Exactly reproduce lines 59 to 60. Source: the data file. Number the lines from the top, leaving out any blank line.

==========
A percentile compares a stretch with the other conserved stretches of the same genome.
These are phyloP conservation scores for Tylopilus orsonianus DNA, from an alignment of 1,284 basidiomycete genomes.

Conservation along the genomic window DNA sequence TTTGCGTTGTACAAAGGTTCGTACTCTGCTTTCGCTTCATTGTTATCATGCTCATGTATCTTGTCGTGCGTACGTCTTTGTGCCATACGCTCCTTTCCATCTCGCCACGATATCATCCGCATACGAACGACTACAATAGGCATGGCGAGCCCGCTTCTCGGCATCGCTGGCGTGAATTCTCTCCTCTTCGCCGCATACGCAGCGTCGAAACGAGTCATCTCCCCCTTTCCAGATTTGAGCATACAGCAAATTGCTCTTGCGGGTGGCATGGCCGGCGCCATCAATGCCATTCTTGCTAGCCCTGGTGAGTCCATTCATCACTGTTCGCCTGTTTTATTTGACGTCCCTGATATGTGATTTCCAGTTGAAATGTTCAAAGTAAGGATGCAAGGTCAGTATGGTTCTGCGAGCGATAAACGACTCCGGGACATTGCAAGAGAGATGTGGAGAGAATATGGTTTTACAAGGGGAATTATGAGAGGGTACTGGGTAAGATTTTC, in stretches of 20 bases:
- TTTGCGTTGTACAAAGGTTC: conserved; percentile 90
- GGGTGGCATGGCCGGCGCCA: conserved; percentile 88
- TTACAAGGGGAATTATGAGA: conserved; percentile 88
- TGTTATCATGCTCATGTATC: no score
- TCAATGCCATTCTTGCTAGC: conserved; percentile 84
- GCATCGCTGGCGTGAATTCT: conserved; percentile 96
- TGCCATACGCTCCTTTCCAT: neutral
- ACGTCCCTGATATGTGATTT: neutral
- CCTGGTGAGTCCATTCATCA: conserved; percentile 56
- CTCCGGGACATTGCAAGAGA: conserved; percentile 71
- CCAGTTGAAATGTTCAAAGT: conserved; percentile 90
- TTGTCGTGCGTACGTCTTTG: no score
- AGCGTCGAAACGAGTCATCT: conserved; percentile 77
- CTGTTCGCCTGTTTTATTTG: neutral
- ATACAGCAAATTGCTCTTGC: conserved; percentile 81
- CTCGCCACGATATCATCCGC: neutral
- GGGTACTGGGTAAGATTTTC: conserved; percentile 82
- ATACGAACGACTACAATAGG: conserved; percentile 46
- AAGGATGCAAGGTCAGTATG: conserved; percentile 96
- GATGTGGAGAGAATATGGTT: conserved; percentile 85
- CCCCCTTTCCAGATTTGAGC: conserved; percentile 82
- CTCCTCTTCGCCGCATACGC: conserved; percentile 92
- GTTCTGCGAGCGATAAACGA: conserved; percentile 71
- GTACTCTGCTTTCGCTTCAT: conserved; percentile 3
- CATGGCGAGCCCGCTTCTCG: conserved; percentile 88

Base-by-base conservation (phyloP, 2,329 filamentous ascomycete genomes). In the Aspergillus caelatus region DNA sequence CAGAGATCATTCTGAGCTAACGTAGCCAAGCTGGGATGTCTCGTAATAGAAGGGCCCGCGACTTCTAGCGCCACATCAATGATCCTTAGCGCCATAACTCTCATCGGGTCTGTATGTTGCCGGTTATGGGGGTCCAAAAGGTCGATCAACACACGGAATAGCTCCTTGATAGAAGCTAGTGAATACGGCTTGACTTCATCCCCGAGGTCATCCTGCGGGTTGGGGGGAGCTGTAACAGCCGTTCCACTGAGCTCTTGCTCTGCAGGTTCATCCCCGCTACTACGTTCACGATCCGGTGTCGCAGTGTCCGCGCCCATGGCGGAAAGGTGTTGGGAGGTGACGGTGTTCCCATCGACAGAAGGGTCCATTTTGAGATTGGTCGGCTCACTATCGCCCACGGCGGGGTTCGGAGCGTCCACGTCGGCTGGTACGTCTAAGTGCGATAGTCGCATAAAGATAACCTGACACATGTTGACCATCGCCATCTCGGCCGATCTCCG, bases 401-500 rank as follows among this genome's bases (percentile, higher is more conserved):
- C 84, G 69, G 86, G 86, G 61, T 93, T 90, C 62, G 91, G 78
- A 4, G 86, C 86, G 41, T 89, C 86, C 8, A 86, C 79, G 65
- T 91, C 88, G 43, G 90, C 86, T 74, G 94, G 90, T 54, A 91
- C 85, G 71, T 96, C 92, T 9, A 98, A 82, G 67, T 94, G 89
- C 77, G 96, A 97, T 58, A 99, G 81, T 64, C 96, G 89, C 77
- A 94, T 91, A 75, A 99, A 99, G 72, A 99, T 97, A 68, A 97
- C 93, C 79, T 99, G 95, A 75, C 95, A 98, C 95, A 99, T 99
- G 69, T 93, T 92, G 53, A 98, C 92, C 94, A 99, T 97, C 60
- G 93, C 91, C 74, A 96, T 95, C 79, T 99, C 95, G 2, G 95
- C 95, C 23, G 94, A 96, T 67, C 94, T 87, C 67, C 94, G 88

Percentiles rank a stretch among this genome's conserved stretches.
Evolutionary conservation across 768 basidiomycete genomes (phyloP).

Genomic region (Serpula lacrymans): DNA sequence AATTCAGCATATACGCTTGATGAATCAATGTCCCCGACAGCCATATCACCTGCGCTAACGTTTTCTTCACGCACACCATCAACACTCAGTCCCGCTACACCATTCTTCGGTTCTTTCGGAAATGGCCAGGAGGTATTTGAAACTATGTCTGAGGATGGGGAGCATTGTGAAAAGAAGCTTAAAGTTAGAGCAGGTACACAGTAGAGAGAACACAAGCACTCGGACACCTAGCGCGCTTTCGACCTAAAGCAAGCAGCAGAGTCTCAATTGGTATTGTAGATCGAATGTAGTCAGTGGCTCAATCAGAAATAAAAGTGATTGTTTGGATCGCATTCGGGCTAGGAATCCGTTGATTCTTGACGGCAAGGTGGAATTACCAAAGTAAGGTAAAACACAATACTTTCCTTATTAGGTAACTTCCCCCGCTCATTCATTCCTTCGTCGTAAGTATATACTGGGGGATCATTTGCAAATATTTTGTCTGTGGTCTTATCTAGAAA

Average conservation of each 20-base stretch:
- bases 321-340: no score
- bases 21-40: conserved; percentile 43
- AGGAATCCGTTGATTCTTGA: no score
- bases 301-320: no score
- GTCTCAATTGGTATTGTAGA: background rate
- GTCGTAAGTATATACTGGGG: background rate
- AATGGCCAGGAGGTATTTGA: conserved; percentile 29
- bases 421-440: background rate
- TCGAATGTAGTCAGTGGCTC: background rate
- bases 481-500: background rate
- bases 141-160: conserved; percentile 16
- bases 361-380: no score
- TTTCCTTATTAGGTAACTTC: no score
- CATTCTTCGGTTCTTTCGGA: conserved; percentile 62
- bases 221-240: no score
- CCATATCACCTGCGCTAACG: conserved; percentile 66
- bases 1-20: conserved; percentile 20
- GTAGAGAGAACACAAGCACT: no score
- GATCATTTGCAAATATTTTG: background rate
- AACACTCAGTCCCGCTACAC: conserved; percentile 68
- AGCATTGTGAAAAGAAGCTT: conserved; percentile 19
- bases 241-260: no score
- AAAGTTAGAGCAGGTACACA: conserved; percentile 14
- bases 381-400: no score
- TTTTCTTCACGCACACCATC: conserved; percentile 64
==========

- CCATATCACCTGCGCTAACG: conserved; percentile 66
- bases 1-20: conserved; percentile 20